The invitation to make this speech came just in time to remind me of the recognition from my kind professors. I realized I should not question myself and make easy decisions simply driven by uncertainty. I had dreamed big; now I can recall it.

Graduation comes with departure and choices. We may have been worried or confused in this difficult year but, thinking positively, we already are the luckiest crew with manageable losses.

We have time and choices. Many of us here have found our way outside DKU – jobs, internships, gap years – while many are not 100 percent certain about their choices or are still seeking. I believe we need not worry too much about time or rush into decisions, thanks to modern medicine and longer life expectancy. We can take our time to learn more about ourselves, to choose our career path, to make our fortune or realize our dreams. A few friends we met on our first day at DKU are not sitting here today. Some of them decided to take a gap year, taking internships and occupying their minds while waiting for things to get better next year.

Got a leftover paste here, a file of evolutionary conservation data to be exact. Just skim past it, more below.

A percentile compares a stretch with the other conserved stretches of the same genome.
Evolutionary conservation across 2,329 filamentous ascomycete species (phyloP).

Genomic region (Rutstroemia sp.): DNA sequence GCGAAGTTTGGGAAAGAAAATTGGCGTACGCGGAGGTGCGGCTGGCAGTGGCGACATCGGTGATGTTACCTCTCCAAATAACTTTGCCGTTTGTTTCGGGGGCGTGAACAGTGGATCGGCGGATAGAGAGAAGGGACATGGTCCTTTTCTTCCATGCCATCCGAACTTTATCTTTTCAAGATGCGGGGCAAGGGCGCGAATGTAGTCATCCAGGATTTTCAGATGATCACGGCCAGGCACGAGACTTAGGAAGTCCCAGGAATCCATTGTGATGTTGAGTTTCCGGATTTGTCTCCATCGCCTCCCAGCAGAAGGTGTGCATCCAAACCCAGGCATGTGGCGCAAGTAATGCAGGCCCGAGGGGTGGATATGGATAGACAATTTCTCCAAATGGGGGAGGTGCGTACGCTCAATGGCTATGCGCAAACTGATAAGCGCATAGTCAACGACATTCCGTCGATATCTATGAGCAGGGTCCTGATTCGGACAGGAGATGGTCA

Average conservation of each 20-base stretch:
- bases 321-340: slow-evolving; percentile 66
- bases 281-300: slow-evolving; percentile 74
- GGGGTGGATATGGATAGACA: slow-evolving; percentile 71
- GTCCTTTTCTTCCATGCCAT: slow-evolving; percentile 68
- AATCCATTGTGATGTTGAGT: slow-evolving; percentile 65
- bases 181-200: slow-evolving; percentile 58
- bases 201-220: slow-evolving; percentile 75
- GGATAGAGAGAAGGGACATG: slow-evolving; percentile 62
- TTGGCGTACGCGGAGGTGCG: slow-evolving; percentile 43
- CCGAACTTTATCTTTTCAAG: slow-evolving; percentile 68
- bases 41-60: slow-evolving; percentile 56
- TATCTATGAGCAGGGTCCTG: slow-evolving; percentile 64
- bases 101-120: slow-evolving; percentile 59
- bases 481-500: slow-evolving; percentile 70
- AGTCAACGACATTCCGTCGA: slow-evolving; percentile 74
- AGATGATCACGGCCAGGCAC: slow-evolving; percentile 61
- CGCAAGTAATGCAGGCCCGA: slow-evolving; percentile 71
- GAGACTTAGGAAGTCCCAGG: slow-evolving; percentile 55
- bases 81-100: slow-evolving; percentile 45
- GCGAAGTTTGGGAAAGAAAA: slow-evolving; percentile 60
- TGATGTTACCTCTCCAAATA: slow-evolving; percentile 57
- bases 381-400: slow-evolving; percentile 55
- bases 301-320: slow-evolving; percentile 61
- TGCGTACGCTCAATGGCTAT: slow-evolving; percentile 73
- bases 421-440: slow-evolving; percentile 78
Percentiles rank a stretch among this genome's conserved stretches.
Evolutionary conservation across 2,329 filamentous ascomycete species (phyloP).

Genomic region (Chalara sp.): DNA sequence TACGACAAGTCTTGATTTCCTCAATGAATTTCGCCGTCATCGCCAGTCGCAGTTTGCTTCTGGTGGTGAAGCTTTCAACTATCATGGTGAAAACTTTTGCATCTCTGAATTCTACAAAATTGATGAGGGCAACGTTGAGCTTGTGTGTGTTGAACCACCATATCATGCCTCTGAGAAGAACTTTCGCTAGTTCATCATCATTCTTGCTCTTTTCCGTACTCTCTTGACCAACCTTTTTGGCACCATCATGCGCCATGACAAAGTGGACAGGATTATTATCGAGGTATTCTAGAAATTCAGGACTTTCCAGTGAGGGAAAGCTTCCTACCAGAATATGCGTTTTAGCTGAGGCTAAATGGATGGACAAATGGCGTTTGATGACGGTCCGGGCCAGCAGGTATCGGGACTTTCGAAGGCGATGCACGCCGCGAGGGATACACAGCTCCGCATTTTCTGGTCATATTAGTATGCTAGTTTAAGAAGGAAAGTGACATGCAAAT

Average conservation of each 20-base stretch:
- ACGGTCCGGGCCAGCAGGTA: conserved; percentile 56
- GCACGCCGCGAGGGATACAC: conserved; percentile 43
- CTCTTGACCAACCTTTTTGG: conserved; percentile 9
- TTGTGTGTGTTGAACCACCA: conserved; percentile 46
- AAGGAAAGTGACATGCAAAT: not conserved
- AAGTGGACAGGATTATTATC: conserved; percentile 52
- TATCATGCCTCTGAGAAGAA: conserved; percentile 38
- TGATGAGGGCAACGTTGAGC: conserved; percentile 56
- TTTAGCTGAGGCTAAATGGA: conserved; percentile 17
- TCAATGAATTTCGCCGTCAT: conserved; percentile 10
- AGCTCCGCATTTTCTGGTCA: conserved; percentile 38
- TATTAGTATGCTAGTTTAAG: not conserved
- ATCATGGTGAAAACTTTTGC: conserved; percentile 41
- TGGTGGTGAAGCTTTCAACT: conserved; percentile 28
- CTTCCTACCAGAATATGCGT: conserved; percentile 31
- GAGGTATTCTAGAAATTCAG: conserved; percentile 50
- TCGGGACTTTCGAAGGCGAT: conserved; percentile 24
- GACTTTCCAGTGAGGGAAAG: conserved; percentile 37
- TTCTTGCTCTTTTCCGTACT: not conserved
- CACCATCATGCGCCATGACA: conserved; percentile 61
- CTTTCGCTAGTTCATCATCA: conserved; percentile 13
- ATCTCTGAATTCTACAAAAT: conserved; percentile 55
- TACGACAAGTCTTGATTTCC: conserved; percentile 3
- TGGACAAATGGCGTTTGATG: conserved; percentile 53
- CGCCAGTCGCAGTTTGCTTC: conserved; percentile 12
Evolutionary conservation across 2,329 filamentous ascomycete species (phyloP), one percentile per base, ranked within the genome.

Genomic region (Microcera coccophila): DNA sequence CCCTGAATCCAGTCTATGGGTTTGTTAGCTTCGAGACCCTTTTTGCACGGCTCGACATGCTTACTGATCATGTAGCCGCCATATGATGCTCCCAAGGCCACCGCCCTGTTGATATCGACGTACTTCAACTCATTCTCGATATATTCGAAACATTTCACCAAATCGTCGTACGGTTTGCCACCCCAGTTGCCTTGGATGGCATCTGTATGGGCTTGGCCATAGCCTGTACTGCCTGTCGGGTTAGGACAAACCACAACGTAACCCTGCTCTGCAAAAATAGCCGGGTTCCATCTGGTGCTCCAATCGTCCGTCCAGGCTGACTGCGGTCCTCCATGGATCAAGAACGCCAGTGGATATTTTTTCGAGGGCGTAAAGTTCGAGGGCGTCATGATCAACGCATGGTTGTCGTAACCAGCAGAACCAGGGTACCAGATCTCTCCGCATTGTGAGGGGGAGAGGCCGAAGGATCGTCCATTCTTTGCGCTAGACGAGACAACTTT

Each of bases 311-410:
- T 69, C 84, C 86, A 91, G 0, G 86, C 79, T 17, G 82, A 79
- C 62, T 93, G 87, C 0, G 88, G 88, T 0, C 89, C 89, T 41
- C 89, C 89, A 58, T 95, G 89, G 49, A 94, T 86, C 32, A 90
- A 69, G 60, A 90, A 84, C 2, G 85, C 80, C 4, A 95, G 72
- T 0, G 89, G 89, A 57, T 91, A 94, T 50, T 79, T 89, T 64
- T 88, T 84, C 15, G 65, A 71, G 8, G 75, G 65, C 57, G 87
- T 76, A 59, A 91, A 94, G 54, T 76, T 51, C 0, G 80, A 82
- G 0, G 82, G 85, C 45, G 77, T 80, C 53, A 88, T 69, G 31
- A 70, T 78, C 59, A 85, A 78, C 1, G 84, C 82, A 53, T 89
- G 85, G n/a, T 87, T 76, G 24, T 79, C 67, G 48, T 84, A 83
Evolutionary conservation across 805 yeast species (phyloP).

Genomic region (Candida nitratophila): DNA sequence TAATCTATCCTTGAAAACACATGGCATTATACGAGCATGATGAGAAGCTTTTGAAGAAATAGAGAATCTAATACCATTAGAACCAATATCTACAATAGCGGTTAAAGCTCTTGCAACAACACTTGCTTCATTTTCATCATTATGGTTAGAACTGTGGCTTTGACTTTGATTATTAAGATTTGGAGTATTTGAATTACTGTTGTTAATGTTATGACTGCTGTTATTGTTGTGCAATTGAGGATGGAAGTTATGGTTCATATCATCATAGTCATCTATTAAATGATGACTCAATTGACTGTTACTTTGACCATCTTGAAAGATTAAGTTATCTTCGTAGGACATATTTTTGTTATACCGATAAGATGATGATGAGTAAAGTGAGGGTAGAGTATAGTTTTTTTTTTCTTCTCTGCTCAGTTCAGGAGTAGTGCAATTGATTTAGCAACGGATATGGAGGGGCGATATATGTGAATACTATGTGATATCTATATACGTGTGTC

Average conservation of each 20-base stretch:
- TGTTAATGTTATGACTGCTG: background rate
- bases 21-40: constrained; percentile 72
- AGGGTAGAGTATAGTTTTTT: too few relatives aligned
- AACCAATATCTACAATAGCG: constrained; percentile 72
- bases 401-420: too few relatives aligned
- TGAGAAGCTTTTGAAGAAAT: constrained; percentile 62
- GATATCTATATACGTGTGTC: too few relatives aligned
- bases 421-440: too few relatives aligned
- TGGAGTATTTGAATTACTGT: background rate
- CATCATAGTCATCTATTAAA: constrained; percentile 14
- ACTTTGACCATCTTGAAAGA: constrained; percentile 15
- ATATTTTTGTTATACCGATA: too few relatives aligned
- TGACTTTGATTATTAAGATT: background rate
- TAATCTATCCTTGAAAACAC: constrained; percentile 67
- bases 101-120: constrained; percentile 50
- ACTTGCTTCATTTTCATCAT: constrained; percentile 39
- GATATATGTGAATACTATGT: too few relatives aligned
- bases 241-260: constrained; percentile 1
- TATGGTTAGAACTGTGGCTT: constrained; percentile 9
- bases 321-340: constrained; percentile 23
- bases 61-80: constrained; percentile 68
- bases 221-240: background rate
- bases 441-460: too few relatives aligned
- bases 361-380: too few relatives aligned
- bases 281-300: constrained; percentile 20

We have support from our family and friends, faculty and staff members. We also have dreams. I believe we students came to DKU with dreams. The pandemic created anxiousness and forced us to change, but it also made us grow stronger together. I hope we take our dreams, friendships and love with us wherever we walk through.

In the time of Covid-19, in this time of graduation, I hope we can all take our time and think carefully about what we really desire. Take it easy and think positively as you face difficulties and uncertainties.

I wish that you all will achieve the life you initially desired.

Thank you.

 

Yan Zhang graduated as a member of the Class of 2021 from the master of science in global health program at Duke Kunshan. Her main research interests include mental health and elderly health. While studying at Duke Kunshan, she contributed to scientific papers and completed internships at the Suzhou Commission of Health, Suzhou Mental Health Center, and medical consulting company IQVIA.